“I unpack price items; sometimes I’m on the cash register assisting customers.”

Mrs Pickstock said volunteering at Lifeline lets you become friends with customers and fellow colleagues.

“We’re kind of like family to a lot of people.”

“We’re their social outlet.

“You become very good friends with them all.”

Mrs Pickstock has also volunteered with Protect All Children Today Inc. (PACT) for over four years.

“If a child is a witness to a crime the parents and/or guardians cannot go into court with them when they give their statement.”

“That’s my job, I got in there and act as a support person for them.

“It can be a very scary thing for a child to have to do.”

She heard about the position on the radio and filled out an application form, then attended training sessions in Brisbane.

“I had a group of siblings and the youngest was four,” she said.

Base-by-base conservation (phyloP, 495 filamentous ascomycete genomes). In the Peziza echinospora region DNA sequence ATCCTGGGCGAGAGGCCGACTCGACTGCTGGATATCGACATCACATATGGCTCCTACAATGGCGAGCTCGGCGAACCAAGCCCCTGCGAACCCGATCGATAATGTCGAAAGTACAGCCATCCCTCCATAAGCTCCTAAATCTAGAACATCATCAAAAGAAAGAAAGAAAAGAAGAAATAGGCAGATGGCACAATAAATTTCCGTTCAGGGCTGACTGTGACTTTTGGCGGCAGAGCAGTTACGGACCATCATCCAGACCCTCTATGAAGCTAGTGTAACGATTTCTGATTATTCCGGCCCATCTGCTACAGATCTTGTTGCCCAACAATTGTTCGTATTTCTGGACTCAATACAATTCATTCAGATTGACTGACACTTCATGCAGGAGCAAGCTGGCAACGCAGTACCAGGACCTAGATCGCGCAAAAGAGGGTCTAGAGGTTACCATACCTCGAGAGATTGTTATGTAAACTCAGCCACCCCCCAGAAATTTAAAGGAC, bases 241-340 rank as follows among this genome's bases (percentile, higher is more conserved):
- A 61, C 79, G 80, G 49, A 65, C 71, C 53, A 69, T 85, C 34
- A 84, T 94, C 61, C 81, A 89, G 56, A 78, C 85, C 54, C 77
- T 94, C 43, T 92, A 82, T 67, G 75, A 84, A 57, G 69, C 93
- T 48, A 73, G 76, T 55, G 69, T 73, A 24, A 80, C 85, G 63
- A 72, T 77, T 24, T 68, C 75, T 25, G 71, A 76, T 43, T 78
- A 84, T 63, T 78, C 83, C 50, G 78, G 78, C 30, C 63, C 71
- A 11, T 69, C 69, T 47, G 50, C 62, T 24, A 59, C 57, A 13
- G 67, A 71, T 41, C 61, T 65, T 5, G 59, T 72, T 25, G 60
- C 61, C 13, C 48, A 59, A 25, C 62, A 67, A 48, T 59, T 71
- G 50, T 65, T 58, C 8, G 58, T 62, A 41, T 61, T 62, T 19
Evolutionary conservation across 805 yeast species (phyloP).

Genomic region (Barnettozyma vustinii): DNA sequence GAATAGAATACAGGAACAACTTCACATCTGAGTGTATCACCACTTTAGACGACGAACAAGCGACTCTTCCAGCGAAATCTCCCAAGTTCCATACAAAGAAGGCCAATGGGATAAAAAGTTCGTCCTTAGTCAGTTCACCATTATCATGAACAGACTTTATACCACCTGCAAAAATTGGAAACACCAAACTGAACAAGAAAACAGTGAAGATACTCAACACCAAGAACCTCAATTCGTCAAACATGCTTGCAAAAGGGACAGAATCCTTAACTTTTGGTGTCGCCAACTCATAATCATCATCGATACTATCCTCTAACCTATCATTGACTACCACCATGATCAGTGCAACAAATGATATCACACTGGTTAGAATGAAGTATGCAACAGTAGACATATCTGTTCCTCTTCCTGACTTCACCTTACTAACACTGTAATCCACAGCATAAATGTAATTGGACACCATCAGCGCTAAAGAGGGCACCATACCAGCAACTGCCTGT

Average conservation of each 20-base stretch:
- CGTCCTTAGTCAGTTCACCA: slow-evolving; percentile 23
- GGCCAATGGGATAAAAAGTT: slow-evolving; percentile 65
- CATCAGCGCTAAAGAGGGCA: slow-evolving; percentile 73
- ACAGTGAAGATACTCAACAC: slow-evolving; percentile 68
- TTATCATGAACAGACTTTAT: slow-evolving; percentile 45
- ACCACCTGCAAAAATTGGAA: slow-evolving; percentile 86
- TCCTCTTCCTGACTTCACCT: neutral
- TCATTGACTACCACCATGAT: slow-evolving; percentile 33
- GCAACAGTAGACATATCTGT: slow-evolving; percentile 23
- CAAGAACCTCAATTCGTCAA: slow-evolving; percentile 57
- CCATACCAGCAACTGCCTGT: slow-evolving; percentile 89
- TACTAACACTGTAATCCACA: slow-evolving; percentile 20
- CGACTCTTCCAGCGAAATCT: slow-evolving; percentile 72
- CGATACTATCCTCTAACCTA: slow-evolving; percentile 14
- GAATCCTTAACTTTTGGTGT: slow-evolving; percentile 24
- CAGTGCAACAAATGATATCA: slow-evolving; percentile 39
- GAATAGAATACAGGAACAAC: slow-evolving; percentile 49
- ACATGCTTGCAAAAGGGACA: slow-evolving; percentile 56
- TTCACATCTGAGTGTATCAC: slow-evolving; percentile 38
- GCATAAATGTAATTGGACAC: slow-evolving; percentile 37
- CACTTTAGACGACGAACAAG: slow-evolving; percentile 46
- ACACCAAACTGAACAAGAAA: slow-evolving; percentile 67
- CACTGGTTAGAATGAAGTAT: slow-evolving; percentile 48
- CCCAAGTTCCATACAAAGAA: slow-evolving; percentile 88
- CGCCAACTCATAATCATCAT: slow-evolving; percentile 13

“It’s takes between 16 to 18 months to get an item to court.”

Mrs Pickstock was unaware of the extent of abuse that some children faced before she started volunteering with PACT.

“I had no idea!”

“Maybe I didn’t want to listen but it has been quite stunning at times.

“It can break your heart.”

But there are some upsides to this difficult, but necessary job.

“Just to get the kids to give you a hug when it’s all over, it’s just wonderful.

“Hopefully they can get on with their lives again.”

If you would like to volunteer with Lifeline, feel free to call the Darling Downs office on 1300 991 443.

If you’re interested in volunteering with PACT, you can visit their website here.

Perfection is key for Dalby volunteer:

ONE Dalby volunteer is nearing close to three decades of giving back and is showing no signs of slowing down.

Maureen Nothdurf has been splitting her time at Dalby’s Our Lady of the Southern Cross College between the tuckshop, classrooms and uniform shop.

“I have been volunteering at the school for about 25 years now, since my daughters were little girls,” Ms Nothdurf laughed.

“I started in the classrooms, helping out wherever I could but then they needed help in the tuckshop and I just thought that it would be a great way to see my kids every day.”

Despite all of her children finishing school, Ms Nothdurf is still set on making her way down to Nicholson St for a while longer.

“We used to have this saying that you can only leave after you master everything in the shop,” she said.

“Apparently I haven’t mastered everything yet!”